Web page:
Natural Treatments for Osteoarthritis

Pharmacy Times, Volume 0, 0

Osteoarthritis is one of the mostfrequent causes of pain and disabilityin the elderly. Traditional medicaltreatments focus primarily on therelief of symptoms, using analgesicsand/or various nonsteroidal antiinflammatorydrugs (NSAIDs). Longtermuse of these drugs carries potentiallyserious side effects. It isestimated that NSAID use in the UnitedStates results in >100,000 hospitalizationsand 16,500 deaths annually.1In addition to failing to prevent continuedcartilage degeneration, numerousNSAIDs are now known to actuallyaccelerate joint deterioration,resulting from their inhibition ofprostaglandin synthesis.2,3

Individuals with osteoarthritis areknown to have elevated levels ofdamaging free radicals being producedin the affected joints.4 It alsohas been determined that these freeradicals produce cytokines and variousother biochemical factors thatare involved in cartilage degradationand joint inflammation.5

Results from small studies haveshown that the antioxidant nutrientsvitamins C and E can reduceinflammation and pain and slow theprogression of osteoarthritis. In theFramingham Osteoarthritis CohortStudy, individuals with higherintakes of vitamin C had a 3-foldreduced risk for the progression ofosteoarthritis.6 Studies with vitaminE have produced conflicting results.Although some studies report no significantbenefits, several trials utilizing400 to 600 international unitsper day resulted in significant painrelief and/or improved mobility.7-9

Glucosamine sulfate is now widelyused to relieve symptoms fromosteoarthritis. Although the mechanismsof action are not totally clear,in vitro studies indicate that glucosaminestimulates the synthesis ofglycosaminoglycans, proteoglycans,and hyaluronic acid.10

Numerous human trials have reportedthat glucosamine provides greatersymptom relief than placebo.11,12

Four short-term (4-8 weeks), double-blind, placebo-controlled humantrials have compared glucosaminewith NSAIDs. In each study, patientsresponded better to ibuprofen in thefirst week, but during final weeks glucosaminewas as effective as ibuprofen.Side effects were much more frequentand severe in the patientstreated with ibuprofen.13-16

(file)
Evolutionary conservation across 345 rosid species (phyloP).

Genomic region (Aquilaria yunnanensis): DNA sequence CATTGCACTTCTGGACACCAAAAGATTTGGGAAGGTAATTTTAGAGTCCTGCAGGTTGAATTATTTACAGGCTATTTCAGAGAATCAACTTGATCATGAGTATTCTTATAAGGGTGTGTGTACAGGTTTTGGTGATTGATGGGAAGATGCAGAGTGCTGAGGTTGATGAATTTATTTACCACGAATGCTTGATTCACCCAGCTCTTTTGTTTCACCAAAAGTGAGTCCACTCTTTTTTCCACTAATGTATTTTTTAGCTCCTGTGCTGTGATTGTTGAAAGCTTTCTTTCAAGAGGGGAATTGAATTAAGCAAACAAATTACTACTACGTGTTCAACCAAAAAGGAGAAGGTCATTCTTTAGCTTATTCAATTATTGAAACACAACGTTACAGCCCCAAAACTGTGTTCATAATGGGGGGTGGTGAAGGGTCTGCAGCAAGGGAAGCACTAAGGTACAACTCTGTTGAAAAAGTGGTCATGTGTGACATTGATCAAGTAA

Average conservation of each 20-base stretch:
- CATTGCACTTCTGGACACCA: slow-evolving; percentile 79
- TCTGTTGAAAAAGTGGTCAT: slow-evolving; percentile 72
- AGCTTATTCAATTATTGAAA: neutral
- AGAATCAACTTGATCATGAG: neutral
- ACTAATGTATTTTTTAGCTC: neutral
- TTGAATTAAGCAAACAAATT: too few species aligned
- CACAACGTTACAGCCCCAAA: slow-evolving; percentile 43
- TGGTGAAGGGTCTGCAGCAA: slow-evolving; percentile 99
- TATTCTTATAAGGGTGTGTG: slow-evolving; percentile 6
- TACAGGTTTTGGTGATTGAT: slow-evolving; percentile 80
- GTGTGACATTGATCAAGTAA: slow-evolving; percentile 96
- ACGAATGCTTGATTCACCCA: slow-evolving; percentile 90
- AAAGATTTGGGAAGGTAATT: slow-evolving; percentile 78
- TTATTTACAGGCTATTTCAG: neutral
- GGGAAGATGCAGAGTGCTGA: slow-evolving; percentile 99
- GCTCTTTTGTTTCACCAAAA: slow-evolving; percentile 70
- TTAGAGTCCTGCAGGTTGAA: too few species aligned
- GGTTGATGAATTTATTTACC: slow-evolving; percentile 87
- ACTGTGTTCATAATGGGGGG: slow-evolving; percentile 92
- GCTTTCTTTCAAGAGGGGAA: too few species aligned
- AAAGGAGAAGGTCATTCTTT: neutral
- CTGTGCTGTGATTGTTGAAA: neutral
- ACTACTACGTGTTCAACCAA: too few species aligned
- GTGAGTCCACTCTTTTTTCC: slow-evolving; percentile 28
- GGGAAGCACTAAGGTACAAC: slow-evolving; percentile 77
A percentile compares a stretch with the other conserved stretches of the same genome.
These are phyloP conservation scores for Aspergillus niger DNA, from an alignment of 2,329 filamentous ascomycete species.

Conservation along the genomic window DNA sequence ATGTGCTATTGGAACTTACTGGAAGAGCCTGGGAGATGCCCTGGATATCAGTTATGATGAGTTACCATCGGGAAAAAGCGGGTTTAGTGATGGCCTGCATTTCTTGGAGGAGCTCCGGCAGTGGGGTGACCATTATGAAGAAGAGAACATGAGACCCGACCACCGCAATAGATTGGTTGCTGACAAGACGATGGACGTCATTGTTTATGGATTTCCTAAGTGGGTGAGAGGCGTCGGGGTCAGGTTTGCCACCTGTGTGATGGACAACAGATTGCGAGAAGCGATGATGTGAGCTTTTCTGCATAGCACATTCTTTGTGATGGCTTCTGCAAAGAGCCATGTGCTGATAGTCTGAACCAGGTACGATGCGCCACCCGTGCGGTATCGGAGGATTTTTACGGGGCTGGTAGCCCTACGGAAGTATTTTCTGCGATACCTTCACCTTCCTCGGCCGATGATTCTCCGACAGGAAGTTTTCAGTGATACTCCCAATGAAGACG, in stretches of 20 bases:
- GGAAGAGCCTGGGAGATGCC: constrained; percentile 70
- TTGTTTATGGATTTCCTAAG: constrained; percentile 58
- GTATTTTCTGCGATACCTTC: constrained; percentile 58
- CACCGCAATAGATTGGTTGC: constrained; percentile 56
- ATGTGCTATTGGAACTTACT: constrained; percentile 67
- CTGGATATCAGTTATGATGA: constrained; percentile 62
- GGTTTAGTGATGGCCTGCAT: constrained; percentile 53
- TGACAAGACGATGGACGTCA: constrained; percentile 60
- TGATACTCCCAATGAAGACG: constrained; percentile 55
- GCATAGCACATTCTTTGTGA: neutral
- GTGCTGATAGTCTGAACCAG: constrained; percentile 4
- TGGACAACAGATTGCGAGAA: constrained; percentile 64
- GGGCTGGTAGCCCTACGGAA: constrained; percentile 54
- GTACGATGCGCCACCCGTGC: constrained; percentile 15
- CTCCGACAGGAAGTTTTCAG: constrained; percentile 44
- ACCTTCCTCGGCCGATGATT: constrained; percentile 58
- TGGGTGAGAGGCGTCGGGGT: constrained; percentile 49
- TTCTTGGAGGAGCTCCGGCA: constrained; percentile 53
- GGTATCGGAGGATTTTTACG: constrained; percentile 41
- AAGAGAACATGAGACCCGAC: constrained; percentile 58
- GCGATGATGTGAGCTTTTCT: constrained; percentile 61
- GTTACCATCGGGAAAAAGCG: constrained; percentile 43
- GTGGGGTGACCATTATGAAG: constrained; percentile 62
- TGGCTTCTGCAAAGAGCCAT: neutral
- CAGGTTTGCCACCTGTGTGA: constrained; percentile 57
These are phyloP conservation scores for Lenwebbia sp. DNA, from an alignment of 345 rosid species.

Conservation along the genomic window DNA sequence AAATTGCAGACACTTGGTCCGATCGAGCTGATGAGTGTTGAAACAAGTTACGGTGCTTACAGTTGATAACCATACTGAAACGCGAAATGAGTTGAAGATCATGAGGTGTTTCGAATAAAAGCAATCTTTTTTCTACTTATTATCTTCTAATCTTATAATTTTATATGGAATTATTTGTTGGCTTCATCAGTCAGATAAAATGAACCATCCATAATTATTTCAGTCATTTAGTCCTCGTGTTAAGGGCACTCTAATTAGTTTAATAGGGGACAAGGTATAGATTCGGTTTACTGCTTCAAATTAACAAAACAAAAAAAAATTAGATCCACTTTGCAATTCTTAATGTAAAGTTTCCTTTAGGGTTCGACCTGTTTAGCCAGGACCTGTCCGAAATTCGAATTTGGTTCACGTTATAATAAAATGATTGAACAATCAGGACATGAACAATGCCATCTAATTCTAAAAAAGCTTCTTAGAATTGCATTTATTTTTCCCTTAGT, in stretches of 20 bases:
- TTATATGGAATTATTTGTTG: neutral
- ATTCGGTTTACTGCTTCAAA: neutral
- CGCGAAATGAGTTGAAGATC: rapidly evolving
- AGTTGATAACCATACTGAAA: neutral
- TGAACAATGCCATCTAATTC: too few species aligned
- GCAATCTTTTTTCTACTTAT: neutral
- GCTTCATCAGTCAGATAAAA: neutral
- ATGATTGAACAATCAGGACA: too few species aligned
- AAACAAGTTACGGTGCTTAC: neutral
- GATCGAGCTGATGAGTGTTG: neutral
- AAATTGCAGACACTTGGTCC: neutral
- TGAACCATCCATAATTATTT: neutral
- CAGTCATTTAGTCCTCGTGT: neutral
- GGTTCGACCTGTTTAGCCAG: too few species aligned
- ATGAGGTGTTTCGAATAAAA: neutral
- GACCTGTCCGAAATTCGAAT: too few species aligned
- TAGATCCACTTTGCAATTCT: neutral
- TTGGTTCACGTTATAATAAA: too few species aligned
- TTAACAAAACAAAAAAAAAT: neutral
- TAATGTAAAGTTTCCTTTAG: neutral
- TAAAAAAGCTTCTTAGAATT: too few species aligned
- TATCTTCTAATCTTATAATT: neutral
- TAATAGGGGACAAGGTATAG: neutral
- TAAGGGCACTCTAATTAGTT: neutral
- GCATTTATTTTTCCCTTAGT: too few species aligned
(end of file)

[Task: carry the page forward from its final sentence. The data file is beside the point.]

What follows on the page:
In addition to symptomatic relief,results from two 3-year studies indicatethat treatment with glucosamineslows down the progression ofosteoarthritis. In one trial, the placebopatients experienced an additional0.33 mm narrowing of joint space,whereas glucosamine-treated patientsexperienced no significant advancementof joint space narrowing.17 Thesecond trial reported an additional0.19 mm of joint space narrowingafter 3 years.18 The most commondose of glucosamine sulfate is 500 mgtaken 3 times daily.

Chondroitin sulfate (CS) is anothercompound the body needs to makecartilage and various other connectivetissues in the body. Structurally,CS consists of repeating chains ofmolecules called glycosaminoglycans.Like glucosamine, studies revealthat chondroitin reduces pain,improves flexibility and mobility,and slows the progression ofosteoarthritis. Pooled data from ameta-analysis of 7 clinical trialsrevealed that CS performed significantlybetter than placebo, producingat least a 50% improvement.19Daily dosages of CS range from 800to 1600 mg.

S-adenosylmethionine, or SAM-e,is another natural agent that is gainingin popularity. Studies indicatethat SAM-e may reduce pain andinflammation in the joints as well aspromoting cartilage repair. Althoughlarge clinical trials have not beenconducted, results from smaller trialssuggest that SAM-e provides painrelief similar to that from NSAIDs,but with far fewer side effects. Forexample, in a 16-week, randomized,double-blind, crossover study, SAM-e(1200 mg/day) was compared withcelecoxib (200 mg/day) in patientswith osteoarthritis of the knee. Duringthe first month, celecoxib providedsignificantly more pain reductionthan SAM-e, but by the secondmonth there was no significant differencebetween the 2 agents.20Because SAM-e is a metabolite ofmethionine, many health professionalsrecommend taking additional Bvitamins to avoid elevating levels ofhomocysteine. Other double-blindclinical trials have reported that SAMeworks as well as or better thanibuprofen, with far fewer sideeffects.21,22 The primary problem withSAM-e therapy is its price.

In the 1990s, studies reportedthat the mineral boron was a safeand effective supplement that couldalleviate arthritic pain and discomfort.Countries with lower soilboron levels are known to havehigher rates of arthritis, and it wassuggested that the increasing use ofchemical fertilizers might be a contributingfactor.23 In one 8-weekdouble-blind trial, 50% of the peopletaking boron (6 mg/day)improved, compared with 10% ofthe placebo patients. Individualswith severe osteoarthritis experiencedthe greatest benefit.24

Dr. Pelton is director ofeducation at IntegrativeHealth Resources Inc.

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